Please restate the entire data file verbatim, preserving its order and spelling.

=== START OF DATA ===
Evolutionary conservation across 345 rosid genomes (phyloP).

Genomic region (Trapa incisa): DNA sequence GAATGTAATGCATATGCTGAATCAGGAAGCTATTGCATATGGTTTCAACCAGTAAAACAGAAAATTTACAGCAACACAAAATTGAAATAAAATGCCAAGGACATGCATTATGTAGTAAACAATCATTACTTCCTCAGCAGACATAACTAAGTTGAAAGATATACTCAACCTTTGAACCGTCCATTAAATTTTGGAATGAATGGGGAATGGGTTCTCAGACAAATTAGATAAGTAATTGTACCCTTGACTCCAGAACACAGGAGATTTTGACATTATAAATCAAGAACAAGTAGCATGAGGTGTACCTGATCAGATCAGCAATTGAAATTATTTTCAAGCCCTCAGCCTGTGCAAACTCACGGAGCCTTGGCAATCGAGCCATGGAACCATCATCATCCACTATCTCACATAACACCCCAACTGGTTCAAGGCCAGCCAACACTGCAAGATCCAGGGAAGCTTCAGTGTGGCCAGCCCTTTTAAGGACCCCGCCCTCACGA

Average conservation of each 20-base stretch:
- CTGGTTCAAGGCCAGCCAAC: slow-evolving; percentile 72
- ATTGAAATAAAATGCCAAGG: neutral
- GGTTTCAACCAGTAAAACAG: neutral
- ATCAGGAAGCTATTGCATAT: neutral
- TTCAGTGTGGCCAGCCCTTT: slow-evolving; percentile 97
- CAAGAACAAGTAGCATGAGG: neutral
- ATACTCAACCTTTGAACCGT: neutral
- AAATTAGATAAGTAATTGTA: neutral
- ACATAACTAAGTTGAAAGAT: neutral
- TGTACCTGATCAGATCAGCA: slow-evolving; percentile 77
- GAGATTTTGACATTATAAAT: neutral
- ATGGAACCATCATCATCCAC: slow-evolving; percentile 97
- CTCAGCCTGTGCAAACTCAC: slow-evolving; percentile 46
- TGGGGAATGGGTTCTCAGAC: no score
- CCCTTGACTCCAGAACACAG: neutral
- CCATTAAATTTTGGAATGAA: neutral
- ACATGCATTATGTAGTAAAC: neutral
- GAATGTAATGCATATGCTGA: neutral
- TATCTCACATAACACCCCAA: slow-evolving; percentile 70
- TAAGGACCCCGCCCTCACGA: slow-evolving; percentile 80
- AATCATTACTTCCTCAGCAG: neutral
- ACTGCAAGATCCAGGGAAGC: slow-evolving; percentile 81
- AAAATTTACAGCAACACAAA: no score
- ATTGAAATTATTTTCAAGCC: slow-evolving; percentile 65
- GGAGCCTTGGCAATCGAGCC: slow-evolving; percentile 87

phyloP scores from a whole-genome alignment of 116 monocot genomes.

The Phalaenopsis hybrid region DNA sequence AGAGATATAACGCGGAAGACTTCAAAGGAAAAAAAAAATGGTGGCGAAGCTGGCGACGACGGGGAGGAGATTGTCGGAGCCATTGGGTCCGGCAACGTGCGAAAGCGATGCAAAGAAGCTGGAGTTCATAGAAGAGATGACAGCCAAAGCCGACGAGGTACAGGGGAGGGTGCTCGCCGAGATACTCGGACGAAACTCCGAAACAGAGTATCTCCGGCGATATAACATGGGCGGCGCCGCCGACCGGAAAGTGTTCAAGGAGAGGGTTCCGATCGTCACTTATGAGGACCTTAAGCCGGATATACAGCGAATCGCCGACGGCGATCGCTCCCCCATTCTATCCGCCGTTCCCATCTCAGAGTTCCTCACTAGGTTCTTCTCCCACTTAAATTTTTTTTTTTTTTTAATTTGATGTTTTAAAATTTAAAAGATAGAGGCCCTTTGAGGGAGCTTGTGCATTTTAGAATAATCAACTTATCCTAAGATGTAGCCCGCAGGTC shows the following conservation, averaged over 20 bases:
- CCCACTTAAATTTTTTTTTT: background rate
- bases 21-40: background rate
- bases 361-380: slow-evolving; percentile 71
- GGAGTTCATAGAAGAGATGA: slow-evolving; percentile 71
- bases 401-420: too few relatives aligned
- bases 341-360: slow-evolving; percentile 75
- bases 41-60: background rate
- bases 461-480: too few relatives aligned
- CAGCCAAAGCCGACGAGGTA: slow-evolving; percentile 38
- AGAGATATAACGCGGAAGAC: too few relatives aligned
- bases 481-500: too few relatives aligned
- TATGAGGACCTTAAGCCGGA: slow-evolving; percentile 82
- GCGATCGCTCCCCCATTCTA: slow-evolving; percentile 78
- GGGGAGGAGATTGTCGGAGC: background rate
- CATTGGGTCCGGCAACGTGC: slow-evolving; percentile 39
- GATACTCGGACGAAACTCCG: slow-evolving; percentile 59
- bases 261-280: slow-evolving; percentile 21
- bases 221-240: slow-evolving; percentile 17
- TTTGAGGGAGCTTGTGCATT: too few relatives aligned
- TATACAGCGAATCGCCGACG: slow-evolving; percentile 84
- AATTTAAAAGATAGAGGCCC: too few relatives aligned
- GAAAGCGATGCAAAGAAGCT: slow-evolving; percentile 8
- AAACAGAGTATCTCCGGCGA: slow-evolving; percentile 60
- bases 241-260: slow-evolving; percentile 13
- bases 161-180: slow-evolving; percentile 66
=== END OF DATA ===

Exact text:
Evolutionary conservation across 345 rosid genomes (phyloP).

Genomic region (Trapa incisa): DNA sequence GAATGTAATGCATATGCTGAATCAGGAAGCTATTGCATATGGTTTCAACCAGTAAAACAGAAAATTTACAGCAACACAAAATTGAAATAAAATGCCAAGGACATGCATTATGTAGTAAACAATCATTACTTCCTCAGCAGACATAACTAAGTTGAAAGATATACTCAACCTTTGAACCGTCCATTAAATTTTGGAATGAATGGGGAATGGGTTCTCAGACAAATTAGATAAGTAATTGTACCCTTGACTCCAGAACACAGGAGATTTTGACATTATAAATCAAGAACAAGTAGCATGAGGTGTACCTGATCAGATCAGCAATTGAAATTATTTTCAAGCCCTCAGCCTGTGCAAACTCACGGAGCCTTGGCAATCGAGCCATGGAACCATCATCATCCACTATCTCACATAACACCCCAACTGGTTCAAGGCCAGCCAACACTGCAAGATCCAGGGAAGCTTCAGTGTGGCCAGCCCTTTTAAGGACCCCGCCCTCACGA

Average conservation of each 20-base stretch:
- CTGGTTCAAGGCCAGCCAAC: slow-evolving; percentile 72
- ATTGAAATAAAATGCCAAGG: neutral
- GGTTTCAACCAGTAAAACAG: neutral
- ATCAGGAAGCTATTGCATAT: neutral
- TTCAGTGTGGCCAGCCCTTT: slow-evolving; percentile 97
- CAAGAACAAGTAGCATGAGG: neutral
- ATACTCAACCTTTGAACCGT: neutral
- AAATTAGATAAGTAATTGTA: neutral
- ACATAACTAAGTTGAAAGAT: neutral
- TGTACCTGATCAGATCAGCA: slow-evolving; percentile 77
- GAGATTTTGACATTATAAAT: neutral
- ATGGAACCATCATCATCCAC: slow-evolving; percentile 97
- CTCAGCCTGTGCAAACTCAC: slow-evolving; percentile 46
- TGGGGAATGGGTTCTCAGAC: no score
- CCCTTGACTCCAGAACACAG: neutral
- CCATTAAATTTTGGAATGAA: neutral
- ACATGCATTATGTAGTAAAC: neutral
- GAATGTAATGCATATGCTGA: neutral
- TATCTCACATAACACCCCAA: slow-evolving; percentile 70
- TAAGGACCCCGCCCTCACGA: slow-evolving; percentile 80
- AATCATTACTTCCTCAGCAG: neutral
- ACTGCAAGATCCAGGGAAGC: slow-evolving; percentile 81
- AAAATTTACAGCAACACAAA: no score
- ATTGAAATTATTTTCAAGCC: slow-evolving; percentile 65
- GGAGCCTTGGCAATCGAGCC: slow-evolving; percentile 87

phyloP scores from a whole-genome alignment of 116 monocot genomes.

The Phalaenopsis hybrid region DNA sequence AGAGATATAACGCGGAAGACTTCAAAGGAAAAAAAAAATGGTGGCGAAGCTGGCGACGACGGGGAGGAGATTGTCGGAGCCATTGGGTCCGGCAACGTGCGAAAGCGATGCAAAGAAGCTGGAGTTCATAGAAGAGATGACAGCCAAAGCCGACGAGGTACAGGGGAGGGTGCTCGCCGAGATACTCGGACGAAACTCCGAAACAGAGTATCTCCGGCGATATAACATGGGCGGCGCCGCCGACCGGAAAGTGTTCAAGGAGAGGGTTCCGATCGTCACTTATGAGGACCTTAAGCCGGATATACAGCGAATCGCCGACGGCGATCGCTCCCCCATTCTATCCGCCGTTCCCATCTCAGAGTTCCTCACTAGGTTCTTCTCCCACTTAAATTTTTTTTTTTTTTTAATTTGATGTTTTAAAATTTAAAAGATAGAGGCCCTTTGAGGGAGCTTGTGCATTTTAGAATAATCAACTTATCCTAAGATGTAGCCCGCAGGTC shows the following conservation, averaged over 20 bases:
- CCCACTTAAATTTTTTTTTT: background rate
- bases 21-40: background rate
- bases 361-380: slow-evolving; percentile 71
- GGAGTTCATAGAAGAGATGA: slow-evolving; percentile 71
- bases 401-420: too few relatives aligned
- bases 341-360: slow-evolving; percentile 75
- bases 41-60: background rate
- bases 461-480: too few relatives aligned
- CAGCCAAAGCCGACGAGGTA: slow-evolving; percentile 38
- AGAGATATAACGCGGAAGAC: too few relatives aligned
- bases 481-500: too few relatives aligned
- TATGAGGACCTTAAGCCGGA: slow-evolving; percentile 82
- GCGATCGCTCCCCCATTCTA: slow-evolving; percentile 78
- GGGGAGGAGATTGTCGGAGC: background rate
- CATTGGGTCCGGCAACGTGC: slow-evolving; percentile 39
- GATACTCGGACGAAACTCCG: slow-evolving; percentile 59
- bases 261-280: slow-evolving; percentile 21
- bases 221-240: slow-evolving; percentile 17
- TTTGAGGGAGCTTGTGCATT: too few relatives aligned
- TATACAGCGAATCGCCGACG: slow-evolving; percentile 84
- AATTTAAAAGATAGAGGCCC: too few relatives aligned
- GAAAGCGATGCAAAGAAGCT: slow-evolving; percentile 8
- AAACAGAGTATCTCCGGCGA: slow-evolving; percentile 60
- bases 241-260: slow-evolving; percentile 13
- bases 161-180: slow-evolving; percentile 66